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What happened to Teamsters & Turtles? Arctic Drilling, the Labor Movement, and the Environment

By Alexis Buss - Industrial Worker, October 2001

"They couldn't have done it without the unions," is the sentiment echoed across the environmental movement, as U.S. President George Bush's energy plan passed 240-189 in the House. Although few expect the plan to drill for domestic oil in the Alaska National Wildlife Refuge to pass the Senate (although with the potential for war around the comer, political dynamics are bound to change), many are left scratching their heads, wondering what the future will be for a fledgling environmentalist-labor coalition dubbed "Teamsters and Turtles" during 1999's anti-WIO protests in Seattle.

Media pundits had long labeled the ANWR drilling plan as politically unviable because of the Democrats' control of the Senate. A last-minute intervention by the Teamsters played a major part in pushing the plan through the House, and Teamster President James Hoffa plans to help target the Senate when the bill hits the floor in late September.

The Teamsters came aboard as a lobby group for the plan after a closed-door meeting in May with Vice President Dick Cheney and Labor Secretary Elaine Chao. Leaders from over twenty labor organizations were present, mostly from construction and maritime. The AFL-CIO also endorsed the Bush plan late in the game, which came as an unexpected move as several power-hitters in the federation including the Service Employees International Union and the Communication Workers of America had stated their opposition to the scheme. (The AFL-ClO's 1993 convention passed a resolution that, in part, called on the country to explore ANWR for oil with safeguards to protect the environment.)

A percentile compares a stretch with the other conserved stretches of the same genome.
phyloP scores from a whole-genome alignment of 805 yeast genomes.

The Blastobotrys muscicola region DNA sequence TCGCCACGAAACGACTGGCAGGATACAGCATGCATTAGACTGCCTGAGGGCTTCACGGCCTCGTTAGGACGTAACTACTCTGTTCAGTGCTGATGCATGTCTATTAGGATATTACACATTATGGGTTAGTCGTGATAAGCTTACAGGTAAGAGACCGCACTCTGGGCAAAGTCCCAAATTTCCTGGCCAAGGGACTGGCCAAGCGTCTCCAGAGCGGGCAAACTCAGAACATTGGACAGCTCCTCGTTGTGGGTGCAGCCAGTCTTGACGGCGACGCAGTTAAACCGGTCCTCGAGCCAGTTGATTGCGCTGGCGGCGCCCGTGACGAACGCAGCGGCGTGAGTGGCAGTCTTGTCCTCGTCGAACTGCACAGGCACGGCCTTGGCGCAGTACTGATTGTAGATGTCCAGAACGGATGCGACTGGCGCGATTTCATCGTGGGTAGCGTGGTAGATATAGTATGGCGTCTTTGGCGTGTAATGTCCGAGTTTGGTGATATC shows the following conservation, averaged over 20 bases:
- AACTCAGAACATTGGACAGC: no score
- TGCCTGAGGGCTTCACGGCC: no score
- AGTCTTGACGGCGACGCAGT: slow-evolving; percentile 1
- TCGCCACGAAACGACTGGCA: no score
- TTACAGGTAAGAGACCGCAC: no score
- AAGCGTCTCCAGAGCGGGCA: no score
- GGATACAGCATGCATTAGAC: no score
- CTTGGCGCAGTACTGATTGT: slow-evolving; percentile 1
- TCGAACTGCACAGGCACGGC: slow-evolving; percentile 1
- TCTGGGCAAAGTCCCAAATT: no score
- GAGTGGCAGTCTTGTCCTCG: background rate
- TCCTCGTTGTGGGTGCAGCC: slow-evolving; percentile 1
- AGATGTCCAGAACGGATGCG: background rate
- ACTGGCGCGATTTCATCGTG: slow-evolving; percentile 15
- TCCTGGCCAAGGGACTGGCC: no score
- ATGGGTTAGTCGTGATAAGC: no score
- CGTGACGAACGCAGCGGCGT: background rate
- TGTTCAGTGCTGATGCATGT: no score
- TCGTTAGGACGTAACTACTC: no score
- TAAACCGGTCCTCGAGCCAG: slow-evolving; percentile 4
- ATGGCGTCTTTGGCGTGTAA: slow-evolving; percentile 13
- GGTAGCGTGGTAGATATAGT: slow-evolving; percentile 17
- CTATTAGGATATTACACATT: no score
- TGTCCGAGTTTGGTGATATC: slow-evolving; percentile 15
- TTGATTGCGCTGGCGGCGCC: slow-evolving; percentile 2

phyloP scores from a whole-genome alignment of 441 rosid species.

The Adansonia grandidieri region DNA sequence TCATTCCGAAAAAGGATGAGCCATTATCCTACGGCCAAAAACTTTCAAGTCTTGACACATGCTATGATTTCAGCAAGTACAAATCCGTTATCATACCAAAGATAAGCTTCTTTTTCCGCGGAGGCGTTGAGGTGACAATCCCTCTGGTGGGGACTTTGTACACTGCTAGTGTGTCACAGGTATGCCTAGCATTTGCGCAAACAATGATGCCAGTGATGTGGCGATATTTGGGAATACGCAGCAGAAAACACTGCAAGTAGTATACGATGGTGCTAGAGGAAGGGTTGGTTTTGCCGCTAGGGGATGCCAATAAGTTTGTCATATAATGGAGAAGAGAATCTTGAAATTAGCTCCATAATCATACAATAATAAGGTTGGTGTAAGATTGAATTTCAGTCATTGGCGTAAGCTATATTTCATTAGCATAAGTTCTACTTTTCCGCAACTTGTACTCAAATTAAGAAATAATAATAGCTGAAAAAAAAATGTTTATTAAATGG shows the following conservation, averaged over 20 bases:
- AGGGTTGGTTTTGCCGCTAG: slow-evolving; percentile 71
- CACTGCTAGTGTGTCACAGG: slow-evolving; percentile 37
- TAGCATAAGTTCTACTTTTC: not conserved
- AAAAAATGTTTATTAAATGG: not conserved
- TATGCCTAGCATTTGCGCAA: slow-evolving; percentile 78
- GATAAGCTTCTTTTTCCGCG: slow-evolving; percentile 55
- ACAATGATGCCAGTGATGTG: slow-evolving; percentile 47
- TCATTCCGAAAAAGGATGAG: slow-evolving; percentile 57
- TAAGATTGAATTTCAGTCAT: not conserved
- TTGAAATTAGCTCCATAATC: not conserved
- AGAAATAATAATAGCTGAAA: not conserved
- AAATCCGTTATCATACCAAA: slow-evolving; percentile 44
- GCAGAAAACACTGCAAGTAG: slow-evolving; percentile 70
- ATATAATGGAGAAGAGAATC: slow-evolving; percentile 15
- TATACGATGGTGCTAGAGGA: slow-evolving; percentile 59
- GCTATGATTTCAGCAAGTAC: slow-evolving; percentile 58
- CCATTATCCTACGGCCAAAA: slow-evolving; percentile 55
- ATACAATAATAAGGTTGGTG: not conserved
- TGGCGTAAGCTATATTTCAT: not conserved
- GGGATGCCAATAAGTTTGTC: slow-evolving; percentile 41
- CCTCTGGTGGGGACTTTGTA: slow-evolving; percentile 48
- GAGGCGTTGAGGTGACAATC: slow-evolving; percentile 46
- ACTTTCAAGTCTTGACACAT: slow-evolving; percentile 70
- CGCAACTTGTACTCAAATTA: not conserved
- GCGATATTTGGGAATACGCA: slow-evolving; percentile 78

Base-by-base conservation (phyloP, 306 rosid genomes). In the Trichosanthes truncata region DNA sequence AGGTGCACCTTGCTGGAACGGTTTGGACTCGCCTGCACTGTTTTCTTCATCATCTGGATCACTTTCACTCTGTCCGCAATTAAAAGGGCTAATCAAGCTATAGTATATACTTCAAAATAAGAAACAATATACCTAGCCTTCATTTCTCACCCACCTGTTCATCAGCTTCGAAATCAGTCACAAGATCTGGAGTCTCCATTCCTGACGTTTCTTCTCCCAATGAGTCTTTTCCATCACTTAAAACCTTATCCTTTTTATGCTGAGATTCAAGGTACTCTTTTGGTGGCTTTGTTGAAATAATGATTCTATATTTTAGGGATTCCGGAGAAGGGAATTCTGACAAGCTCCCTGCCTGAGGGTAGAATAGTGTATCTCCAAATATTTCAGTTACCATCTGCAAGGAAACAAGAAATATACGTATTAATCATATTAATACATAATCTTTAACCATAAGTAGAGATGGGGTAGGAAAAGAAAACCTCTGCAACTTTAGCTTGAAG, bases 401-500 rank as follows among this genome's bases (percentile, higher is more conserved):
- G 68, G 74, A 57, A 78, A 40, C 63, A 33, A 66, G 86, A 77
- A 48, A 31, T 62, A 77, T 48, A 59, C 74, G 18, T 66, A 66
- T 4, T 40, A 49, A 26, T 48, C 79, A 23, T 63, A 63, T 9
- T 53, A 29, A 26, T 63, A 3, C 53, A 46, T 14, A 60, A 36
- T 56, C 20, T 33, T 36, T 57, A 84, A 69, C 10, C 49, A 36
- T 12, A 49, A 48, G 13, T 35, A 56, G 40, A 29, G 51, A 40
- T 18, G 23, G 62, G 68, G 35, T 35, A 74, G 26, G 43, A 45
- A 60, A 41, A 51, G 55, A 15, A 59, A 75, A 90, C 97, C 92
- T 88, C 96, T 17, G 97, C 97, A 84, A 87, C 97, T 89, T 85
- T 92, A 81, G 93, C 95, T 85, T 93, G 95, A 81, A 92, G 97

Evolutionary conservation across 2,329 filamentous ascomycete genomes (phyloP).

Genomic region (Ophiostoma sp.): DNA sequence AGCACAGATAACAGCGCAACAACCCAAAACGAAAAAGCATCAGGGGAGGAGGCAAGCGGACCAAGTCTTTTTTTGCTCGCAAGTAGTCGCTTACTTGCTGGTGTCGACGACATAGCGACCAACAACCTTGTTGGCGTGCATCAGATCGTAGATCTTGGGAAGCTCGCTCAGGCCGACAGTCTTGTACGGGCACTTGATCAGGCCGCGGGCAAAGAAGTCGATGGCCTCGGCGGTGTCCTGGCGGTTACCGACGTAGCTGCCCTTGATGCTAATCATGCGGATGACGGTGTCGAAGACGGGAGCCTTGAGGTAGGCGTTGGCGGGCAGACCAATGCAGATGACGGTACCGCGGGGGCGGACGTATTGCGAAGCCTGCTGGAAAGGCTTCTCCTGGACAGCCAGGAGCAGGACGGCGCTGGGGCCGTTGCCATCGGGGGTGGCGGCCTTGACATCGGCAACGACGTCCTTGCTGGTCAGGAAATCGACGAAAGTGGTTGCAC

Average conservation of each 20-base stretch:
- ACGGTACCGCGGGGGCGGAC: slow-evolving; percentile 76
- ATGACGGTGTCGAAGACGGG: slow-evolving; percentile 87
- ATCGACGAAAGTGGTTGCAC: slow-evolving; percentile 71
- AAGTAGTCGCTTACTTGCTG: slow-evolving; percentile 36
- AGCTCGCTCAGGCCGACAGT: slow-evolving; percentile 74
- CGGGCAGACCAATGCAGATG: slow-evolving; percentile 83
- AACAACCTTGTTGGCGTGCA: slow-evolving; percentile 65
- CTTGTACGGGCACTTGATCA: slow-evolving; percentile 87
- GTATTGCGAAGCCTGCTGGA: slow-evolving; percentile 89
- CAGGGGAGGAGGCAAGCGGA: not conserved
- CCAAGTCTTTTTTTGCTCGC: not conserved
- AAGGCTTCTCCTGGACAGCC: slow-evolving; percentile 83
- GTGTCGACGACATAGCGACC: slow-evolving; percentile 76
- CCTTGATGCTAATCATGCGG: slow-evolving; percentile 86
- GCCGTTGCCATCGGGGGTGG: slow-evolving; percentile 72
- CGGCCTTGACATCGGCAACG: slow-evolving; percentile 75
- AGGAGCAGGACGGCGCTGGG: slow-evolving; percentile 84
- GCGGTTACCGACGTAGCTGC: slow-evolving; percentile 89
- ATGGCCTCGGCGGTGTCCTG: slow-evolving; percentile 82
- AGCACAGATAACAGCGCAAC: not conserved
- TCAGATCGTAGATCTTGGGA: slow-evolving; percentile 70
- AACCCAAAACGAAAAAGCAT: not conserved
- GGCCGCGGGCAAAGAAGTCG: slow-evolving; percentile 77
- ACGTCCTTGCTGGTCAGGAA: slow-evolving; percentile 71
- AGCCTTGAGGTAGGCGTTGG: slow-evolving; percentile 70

Bush's energy plan - supposedly instigated by the California energy crisis [1] and unstable gasoline prices - calls for building almost 2,000 new power plants and 18,000 miles of fuel pipelines over the next two decades. The Bush teams figures indicated that each new power plant would create 1,000 construction jobs and 200 permanent jobs, while every 1,000 miles of pipeline would bring with it another 5,000 jobs. And there would be another job boom if nuclear power plants came back into the picture. All told, over 700,000 jobs would be created, according to a 1990 report of the Wharton Econometric Institute, paid for by the American Petroleum Institute. (Not to mention the plethora of jobs to be had cleaning up from environmental disasters, guarding radioactive wastes for tens of thousands of years, and such.)

Unions at the Cheney meeting have joined a business-led coalition called "Job Power: Americans for Energy Employment." It's worth noting that Cheney earned more than $20 million last year as CEO of Halliburton, an oil-field services company that would benefit greatly from loosening regulations on refineries and pipelines.

Steelworkers sought an agreement that steel used in construction would come exclusively from American plants, but no such commitment was made. This, of course, is prevented by international free trade agreements that multi-national corporations enforce with vigor. There was also no guarantee that the jobs created would go to union workers, who are a distinct minority of available workers for any major construction job, as only around 20 of the industry is organized. However, the House of Representatives voted to allow the use of project labor agreements on such jobs, which can help unions get a foothold in the work at the cost of strict no-strike pledges.